She has a wonderful laugh.

Our favorite famous American actress is Loretta Young.

When I am reading My Antonia for tenth grade English class she goes to the library and checks out a copy for herself and we read it out loud to each other. She likes Willa Cather but mostly she prefers the writers from her early years: Dostoevsky, Gogol, Chekov, Tolstoy. She recites long passages of Tolstoy in Russian, from memory, and it sounds like she is singing. 

We go together to hear Odetta perform in a high school auditorium in another neighborhood where we don't know anybody. She loves the name Odetta, maybe it reminds her of Odessa, a word/place/memory from her past. At the end of every song she claps, and on the bus ride home she says she especially liked how Odetta's voice is low and deep, like a man's voice.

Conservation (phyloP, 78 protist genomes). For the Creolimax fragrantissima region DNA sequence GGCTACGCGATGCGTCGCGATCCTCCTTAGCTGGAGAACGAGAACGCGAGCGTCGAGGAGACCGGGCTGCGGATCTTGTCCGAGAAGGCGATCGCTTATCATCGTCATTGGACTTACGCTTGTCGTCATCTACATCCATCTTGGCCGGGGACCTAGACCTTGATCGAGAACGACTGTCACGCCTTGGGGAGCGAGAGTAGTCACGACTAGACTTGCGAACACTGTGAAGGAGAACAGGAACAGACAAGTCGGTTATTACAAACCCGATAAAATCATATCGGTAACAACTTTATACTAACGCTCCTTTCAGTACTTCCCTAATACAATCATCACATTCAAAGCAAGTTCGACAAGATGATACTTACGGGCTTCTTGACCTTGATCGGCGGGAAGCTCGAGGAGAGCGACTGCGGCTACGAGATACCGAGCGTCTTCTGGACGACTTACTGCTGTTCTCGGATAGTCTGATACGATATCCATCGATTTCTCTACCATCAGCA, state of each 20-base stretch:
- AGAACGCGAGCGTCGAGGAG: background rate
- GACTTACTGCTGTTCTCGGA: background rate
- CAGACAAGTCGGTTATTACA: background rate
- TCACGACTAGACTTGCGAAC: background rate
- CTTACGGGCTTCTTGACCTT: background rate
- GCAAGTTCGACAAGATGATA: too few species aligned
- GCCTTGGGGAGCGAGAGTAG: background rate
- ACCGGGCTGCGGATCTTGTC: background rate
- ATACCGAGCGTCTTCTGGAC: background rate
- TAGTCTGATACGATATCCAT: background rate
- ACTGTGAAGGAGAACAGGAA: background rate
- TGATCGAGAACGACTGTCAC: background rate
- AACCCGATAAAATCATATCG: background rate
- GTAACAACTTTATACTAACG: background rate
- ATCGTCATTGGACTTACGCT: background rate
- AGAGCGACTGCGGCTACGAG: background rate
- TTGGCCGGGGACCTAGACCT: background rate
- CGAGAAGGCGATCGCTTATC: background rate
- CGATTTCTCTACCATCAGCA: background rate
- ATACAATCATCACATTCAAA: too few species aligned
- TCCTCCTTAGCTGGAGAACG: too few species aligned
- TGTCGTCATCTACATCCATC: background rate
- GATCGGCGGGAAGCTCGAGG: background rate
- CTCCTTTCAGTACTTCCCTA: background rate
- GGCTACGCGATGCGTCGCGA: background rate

She has a deep voice and strangers on the telephone often call her Sir.

We go to see The Umbrellas of Cherbourg, and another time we see The Pawnbroker. We cry at the end of both movies. We always have at least one handkerchief within easy reach. We are always prepared.

She keeps two large boxes of tissues on the dressing table: a full, new one on top of an empty old one. After she uses a tissue she puts it into the bottom box, to keep everything sanitary, and I think this is a very smart thing to do.